By Jesse Marx
By Chris Parker
By Jake Rossen
By Jesse Marx
By Michelle LeBow
By Alleen Brown
By Maggie LaMaack
By CP Staff
It was winter three years ago when some of us at the Minnesota Spokesman-Recorder newspaper found ourselves gruesomely down in the dumps and wondering why. Suddenly the obvious dawned on us—too much bad news! We needed to lighten up! As if on cue, up from Texas came the antidote to our blues, a cherubic young woman with dimples and a drawl saying, "Hey, I'm funny and I need some money. Let me write for y'all."
Sheletta Brundidge sent us a few "A Funny Thing Happened" columns, and to our delight funny things did happen in those earthy little yarns leavened with ample heart and soul. We wanted more (the bad news was unrelenting) and suggested a soap opera serial. Sheletta came up with "As the Down Low Brotha Turns," which 100 episodes later keeps demonstrating how inventive storytelling, pitch-perfect dialogue, and comedic brilliance can take the sting from our cultural wounds and help us heal.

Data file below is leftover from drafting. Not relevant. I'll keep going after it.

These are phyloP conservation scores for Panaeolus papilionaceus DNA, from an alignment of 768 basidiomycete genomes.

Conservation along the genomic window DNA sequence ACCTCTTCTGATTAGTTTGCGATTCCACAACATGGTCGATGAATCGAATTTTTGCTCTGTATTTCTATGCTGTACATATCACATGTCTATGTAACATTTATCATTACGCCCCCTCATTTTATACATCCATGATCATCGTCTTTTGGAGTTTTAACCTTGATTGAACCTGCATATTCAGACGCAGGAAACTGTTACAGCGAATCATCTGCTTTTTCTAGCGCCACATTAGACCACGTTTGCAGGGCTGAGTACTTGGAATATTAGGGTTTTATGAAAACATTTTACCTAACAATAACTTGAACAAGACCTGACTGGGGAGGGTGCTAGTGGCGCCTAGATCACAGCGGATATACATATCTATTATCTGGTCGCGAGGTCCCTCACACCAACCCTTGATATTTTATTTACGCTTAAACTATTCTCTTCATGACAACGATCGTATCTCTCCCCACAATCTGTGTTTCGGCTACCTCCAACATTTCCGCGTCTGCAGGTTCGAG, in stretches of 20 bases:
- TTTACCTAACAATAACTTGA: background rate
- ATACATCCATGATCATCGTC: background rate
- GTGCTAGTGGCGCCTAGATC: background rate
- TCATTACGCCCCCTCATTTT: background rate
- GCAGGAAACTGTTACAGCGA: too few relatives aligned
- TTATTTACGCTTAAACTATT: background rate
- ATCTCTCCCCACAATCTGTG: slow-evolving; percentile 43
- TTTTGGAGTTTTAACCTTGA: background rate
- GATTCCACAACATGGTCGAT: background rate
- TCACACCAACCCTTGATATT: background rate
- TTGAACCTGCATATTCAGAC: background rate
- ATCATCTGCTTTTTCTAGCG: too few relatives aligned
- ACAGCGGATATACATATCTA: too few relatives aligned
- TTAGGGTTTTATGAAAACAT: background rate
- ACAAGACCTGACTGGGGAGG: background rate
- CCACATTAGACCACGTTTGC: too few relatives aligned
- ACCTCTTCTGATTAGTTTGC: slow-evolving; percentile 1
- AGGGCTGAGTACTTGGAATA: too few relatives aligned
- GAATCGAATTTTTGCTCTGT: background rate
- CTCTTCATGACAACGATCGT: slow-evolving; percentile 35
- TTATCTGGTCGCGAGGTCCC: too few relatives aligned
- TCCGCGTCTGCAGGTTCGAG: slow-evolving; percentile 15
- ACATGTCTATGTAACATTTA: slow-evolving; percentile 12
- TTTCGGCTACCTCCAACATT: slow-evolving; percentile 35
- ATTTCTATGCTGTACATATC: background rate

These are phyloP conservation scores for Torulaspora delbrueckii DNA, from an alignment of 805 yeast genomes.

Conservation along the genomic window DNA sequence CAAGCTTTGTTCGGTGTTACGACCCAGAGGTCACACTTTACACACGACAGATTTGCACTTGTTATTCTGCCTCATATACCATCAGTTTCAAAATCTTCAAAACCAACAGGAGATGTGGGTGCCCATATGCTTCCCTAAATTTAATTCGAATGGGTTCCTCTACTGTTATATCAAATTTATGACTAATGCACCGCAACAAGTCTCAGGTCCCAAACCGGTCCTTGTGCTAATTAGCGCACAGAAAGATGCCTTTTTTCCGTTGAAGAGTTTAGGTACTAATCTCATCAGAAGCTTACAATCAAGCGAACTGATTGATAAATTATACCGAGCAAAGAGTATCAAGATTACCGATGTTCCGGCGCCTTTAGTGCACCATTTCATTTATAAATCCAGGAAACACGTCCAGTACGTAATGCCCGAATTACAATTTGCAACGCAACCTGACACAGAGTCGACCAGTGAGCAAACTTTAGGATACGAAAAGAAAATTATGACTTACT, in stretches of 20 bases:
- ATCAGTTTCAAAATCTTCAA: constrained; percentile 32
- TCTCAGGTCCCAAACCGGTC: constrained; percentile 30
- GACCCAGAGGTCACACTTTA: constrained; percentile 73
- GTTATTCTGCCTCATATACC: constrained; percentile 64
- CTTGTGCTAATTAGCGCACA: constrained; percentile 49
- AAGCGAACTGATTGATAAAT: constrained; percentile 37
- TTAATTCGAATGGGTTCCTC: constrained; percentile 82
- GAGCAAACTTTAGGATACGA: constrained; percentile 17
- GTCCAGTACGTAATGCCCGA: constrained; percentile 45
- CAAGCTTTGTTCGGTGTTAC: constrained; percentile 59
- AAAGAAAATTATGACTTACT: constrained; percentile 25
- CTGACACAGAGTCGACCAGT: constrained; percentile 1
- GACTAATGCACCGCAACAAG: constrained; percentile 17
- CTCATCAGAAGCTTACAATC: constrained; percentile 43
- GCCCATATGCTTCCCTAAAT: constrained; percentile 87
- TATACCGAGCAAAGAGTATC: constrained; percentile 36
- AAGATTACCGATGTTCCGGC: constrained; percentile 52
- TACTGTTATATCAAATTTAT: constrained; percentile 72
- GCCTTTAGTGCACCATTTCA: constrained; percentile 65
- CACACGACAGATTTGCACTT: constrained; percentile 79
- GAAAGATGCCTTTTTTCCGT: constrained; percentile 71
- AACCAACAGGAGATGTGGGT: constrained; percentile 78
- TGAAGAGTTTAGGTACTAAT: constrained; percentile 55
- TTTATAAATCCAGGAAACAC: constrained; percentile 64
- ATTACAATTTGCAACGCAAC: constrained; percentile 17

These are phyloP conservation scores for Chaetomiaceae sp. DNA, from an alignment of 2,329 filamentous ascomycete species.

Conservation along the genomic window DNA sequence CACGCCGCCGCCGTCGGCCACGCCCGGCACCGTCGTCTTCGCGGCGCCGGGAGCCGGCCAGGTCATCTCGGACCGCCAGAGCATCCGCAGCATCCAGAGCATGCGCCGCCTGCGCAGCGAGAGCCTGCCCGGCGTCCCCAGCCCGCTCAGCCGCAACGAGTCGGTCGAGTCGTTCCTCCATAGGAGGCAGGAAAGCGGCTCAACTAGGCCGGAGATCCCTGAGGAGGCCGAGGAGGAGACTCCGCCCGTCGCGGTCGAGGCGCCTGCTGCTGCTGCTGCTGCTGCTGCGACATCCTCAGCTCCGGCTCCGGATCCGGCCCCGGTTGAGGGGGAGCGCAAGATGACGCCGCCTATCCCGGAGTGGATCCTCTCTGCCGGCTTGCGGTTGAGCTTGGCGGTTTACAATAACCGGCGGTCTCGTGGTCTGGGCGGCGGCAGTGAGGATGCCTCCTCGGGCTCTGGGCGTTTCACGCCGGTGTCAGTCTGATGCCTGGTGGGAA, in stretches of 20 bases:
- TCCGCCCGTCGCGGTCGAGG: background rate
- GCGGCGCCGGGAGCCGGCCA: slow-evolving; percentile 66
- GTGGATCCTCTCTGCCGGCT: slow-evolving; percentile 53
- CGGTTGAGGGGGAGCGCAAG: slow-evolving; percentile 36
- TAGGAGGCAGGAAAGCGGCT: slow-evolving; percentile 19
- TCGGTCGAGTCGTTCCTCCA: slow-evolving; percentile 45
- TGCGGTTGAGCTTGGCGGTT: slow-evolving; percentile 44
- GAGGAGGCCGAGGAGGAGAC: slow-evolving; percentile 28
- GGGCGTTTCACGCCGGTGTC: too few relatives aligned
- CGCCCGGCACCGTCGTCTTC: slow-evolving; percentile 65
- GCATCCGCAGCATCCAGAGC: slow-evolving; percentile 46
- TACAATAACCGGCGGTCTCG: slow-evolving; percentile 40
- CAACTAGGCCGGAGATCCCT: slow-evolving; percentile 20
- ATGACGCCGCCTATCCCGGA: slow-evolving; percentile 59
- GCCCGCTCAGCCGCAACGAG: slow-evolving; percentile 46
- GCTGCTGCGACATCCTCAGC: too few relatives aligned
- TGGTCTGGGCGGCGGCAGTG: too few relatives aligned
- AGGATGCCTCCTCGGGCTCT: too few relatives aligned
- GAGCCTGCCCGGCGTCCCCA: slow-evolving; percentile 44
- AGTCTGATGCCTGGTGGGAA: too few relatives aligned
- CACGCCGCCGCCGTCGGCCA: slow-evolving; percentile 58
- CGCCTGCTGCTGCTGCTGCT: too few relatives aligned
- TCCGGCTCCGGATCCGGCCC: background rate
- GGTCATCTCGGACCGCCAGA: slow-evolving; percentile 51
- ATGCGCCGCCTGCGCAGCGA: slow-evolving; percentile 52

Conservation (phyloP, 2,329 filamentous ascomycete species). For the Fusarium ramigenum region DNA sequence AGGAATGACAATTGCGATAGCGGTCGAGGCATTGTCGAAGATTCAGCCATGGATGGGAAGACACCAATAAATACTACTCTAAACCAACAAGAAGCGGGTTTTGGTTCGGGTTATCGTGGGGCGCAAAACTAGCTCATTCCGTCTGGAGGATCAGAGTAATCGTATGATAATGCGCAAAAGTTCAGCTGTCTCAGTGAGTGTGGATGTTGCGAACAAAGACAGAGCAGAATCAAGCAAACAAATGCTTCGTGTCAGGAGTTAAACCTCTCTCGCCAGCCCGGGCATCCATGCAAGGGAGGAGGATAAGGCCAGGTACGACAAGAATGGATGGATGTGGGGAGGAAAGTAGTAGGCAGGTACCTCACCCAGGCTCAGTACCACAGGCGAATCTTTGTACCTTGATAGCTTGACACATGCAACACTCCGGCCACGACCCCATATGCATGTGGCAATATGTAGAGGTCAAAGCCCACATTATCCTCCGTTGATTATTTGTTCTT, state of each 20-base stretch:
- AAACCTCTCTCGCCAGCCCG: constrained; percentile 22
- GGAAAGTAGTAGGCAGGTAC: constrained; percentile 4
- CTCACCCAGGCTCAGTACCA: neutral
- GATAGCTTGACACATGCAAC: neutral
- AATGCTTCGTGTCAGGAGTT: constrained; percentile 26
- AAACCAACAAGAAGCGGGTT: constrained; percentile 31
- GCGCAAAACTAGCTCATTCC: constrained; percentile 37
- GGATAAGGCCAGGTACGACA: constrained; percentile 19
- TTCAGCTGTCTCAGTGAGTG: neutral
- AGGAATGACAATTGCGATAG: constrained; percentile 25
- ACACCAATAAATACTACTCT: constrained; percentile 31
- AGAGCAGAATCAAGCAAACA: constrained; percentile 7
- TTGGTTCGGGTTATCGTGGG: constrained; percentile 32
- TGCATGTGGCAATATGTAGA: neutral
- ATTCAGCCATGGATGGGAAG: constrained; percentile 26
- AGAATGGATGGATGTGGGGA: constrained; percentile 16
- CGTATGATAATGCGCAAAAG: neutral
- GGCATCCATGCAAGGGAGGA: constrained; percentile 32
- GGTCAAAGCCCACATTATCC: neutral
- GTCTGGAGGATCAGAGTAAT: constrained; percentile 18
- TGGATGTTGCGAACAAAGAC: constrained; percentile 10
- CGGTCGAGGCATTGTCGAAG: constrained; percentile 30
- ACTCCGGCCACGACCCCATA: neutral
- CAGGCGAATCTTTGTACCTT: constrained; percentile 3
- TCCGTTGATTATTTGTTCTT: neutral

Much as I look forward every week to editing Sheletta's work, there is a dicey edge to the job. When I pointed out how often people in her stories get their butts whooped or get smacked upside the head with Big Momma's purse, she hinted that something comparable could be in store for me if I didn't quit hounding her about deadlines. I thought she just might have a bit of her own mama in her, whom she describes as "meaner than a two-headed snake." When I asked how mean a two-headed snake is, she told me I had just earned myself four flat tires.
Sheletta Brundidge is out there everywhere now, and unstoppable. She's widely syndicated with an Emmy-winning blog, "The Funniest Woman in the Twin Cities," at sheletta.com. Her TV show CrossRoads, monologues on Almanac, and regular standup gigs around the metro are earning her growing ranks of friends and fans. When your bad news gets hard to bear, check her out—chances are you haven't experienced such cathartic full-self-disclosure humor since Richard Pryor showed us how he set himself on fire.
Jerry Freeman is senior editor at the Minnesota Spokesman-Recorder.